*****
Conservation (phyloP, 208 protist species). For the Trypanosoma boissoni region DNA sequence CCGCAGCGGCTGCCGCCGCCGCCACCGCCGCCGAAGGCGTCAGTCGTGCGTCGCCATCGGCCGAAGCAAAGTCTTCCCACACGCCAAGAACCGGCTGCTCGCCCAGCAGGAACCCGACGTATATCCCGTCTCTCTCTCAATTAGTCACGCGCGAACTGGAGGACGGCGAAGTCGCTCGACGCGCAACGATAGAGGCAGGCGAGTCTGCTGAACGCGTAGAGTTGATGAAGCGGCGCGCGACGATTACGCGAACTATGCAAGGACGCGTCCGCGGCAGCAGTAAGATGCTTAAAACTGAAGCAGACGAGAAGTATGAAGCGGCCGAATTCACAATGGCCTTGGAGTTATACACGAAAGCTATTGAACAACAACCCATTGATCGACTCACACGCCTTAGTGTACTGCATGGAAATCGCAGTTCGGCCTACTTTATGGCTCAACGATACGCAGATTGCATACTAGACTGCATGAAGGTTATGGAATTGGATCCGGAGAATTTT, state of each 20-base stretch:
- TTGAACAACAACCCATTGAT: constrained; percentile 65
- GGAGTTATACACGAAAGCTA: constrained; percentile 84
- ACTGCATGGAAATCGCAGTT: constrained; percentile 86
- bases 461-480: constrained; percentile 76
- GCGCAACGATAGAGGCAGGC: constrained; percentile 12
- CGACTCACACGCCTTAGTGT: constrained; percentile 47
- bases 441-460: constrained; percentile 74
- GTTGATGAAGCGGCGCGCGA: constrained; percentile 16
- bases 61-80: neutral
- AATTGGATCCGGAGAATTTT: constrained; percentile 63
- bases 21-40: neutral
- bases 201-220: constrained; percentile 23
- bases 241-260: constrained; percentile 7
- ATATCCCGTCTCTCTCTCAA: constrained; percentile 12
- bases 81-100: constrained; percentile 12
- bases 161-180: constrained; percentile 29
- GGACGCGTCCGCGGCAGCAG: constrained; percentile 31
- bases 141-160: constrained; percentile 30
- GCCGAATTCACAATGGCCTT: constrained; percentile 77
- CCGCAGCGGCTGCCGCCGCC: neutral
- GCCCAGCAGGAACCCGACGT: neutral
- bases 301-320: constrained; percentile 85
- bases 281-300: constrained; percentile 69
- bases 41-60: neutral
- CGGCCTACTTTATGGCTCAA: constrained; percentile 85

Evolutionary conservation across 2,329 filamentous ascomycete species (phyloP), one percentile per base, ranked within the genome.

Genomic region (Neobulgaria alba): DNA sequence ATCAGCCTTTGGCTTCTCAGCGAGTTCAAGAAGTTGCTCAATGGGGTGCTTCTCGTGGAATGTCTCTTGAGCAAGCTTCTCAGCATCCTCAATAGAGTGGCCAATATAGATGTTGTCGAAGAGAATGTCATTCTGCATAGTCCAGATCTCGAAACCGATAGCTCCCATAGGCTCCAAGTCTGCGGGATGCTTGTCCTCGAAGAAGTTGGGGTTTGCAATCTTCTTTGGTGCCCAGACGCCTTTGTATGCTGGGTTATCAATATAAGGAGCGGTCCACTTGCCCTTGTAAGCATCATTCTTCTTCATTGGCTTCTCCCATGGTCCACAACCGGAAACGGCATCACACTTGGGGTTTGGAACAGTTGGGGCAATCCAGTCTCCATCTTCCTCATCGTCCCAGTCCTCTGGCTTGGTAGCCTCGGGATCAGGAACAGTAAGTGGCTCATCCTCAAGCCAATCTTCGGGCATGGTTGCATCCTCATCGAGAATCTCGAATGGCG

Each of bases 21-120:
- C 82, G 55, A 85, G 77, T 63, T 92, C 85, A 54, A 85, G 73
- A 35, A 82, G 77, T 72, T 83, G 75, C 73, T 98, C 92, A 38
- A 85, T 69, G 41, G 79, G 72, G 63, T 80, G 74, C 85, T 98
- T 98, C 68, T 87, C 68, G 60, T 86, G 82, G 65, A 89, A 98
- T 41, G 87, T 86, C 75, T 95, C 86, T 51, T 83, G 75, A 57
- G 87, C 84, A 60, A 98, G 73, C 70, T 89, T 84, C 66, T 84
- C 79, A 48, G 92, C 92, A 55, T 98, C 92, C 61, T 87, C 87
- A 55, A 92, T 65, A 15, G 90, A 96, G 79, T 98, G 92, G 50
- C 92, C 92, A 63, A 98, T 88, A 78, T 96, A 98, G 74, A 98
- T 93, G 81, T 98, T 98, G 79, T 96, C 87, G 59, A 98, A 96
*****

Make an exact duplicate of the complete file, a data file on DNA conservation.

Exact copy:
Conservation (phyloP, 208 protist species). For the Trypanosoma boissoni region DNA sequence CCGCAGCGGCTGCCGCCGCCGCCACCGCCGCCGAAGGCGTCAGTCGTGCGTCGCCATCGGCCGAAGCAAAGTCTTCCCACACGCCAAGAACCGGCTGCTCGCCCAGCAGGAACCCGACGTATATCCCGTCTCTCTCTCAATTAGTCACGCGCGAACTGGAGGACGGCGAAGTCGCTCGACGCGCAACGATAGAGGCAGGCGAGTCTGCTGAACGCGTAGAGTTGATGAAGCGGCGCGCGACGATTACGCGAACTATGCAAGGACGCGTCCGCGGCAGCAGTAAGATGCTTAAAACTGAAGCAGACGAGAAGTATGAAGCGGCCGAATTCACAATGGCCTTGGAGTTATACACGAAAGCTATTGAACAACAACCCATTGATCGACTCACACGCCTTAGTGTACTGCATGGAAATCGCAGTTCGGCCTACTTTATGGCTCAACGATACGCAGATTGCATACTAGACTGCATGAAGGTTATGGAATTGGATCCGGAGAATTTT, state of each 20-base stretch:
- TTGAACAACAACCCATTGAT: constrained; percentile 65
- GGAGTTATACACGAAAGCTA: constrained; percentile 84
- ACTGCATGGAAATCGCAGTT: constrained; percentile 86
- bases 461-480: constrained; percentile 76
- GCGCAACGATAGAGGCAGGC: constrained; percentile 12
- CGACTCACACGCCTTAGTGT: constrained; percentile 47
- bases 441-460: constrained; percentile 74
- GTTGATGAAGCGGCGCGCGA: constrained; percentile 16
- bases 61-80: neutral
- AATTGGATCCGGAGAATTTT: constrained; percentile 63
- bases 21-40: neutral
- bases 201-220: constrained; percentile 23
- bases 241-260: constrained; percentile 7
- ATATCCCGTCTCTCTCTCAA: constrained; percentile 12
- bases 81-100: constrained; percentile 12
- bases 161-180: constrained; percentile 29
- GGACGCGTCCGCGGCAGCAG: constrained; percentile 31
- bases 141-160: constrained; percentile 30
- GCCGAATTCACAATGGCCTT: constrained; percentile 77
- CCGCAGCGGCTGCCGCCGCC: neutral
- GCCCAGCAGGAACCCGACGT: neutral
- bases 301-320: constrained; percentile 85
- bases 281-300: constrained; percentile 69
- bases 41-60: neutral
- CGGCCTACTTTATGGCTCAA: constrained; percentile 85

Evolutionary conservation across 2,329 filamentous ascomycete species (phyloP), one percentile per base, ranked within the genome.

Genomic region (Neobulgaria alba): DNA sequence ATCAGCCTTTGGCTTCTCAGCGAGTTCAAGAAGTTGCTCAATGGGGTGCTTCTCGTGGAATGTCTCTTGAGCAAGCTTCTCAGCATCCTCAATAGAGTGGCCAATATAGATGTTGTCGAAGAGAATGTCATTCTGCATAGTCCAGATCTCGAAACCGATAGCTCCCATAGGCTCCAAGTCTGCGGGATGCTTGTCCTCGAAGAAGTTGGGGTTTGCAATCTTCTTTGGTGCCCAGACGCCTTTGTATGCTGGGTTATCAATATAAGGAGCGGTCCACTTGCCCTTGTAAGCATCATTCTTCTTCATTGGCTTCTCCCATGGTCCACAACCGGAAACGGCATCACACTTGGGGTTTGGAACAGTTGGGGCAATCCAGTCTCCATCTTCCTCATCGTCCCAGTCCTCTGGCTTGGTAGCCTCGGGATCAGGAACAGTAAGTGGCTCATCCTCAAGCCAATCTTCGGGCATGGTTGCATCCTCATCGAGAATCTCGAATGGCG

Each of bases 21-120:
- C 82, G 55, A 85, G 77, T 63, T 92, C 85, A 54, A 85, G 73
- A 35, A 82, G 77, T 72, T 83, G 75, C 73, T 98, C 92, A 38
- A 85, T 69, G 41, G 79, G 72, G 63, T 80, G 74, C 85, T 98
- T 98, C 68, T 87, C 68, G 60, T 86, G 82, G 65, A 89, A 98
- T 41, G 87, T 86, C 75, T 95, C 86, T 51, T 83, G 75, A 57
- G 87, C 84, A 60, A 98, G 73, C 70, T 89, T 84, C 66, T 84
- C 79, A 48, G 92, C 92, A 55, T 98, C 92, C 61, T 87, C 87
- A 55, A 92, T 65, A 15, G 90, A 96, G 79, T 98, G 92, G 50
- C 92, C 92, A 63, A 98, T 88, A 78, T 96, A 98, G 74, A 98
- T 93, G 81, T 98, T 98, G 79, T 96, C 87, G 59, A 98, A 96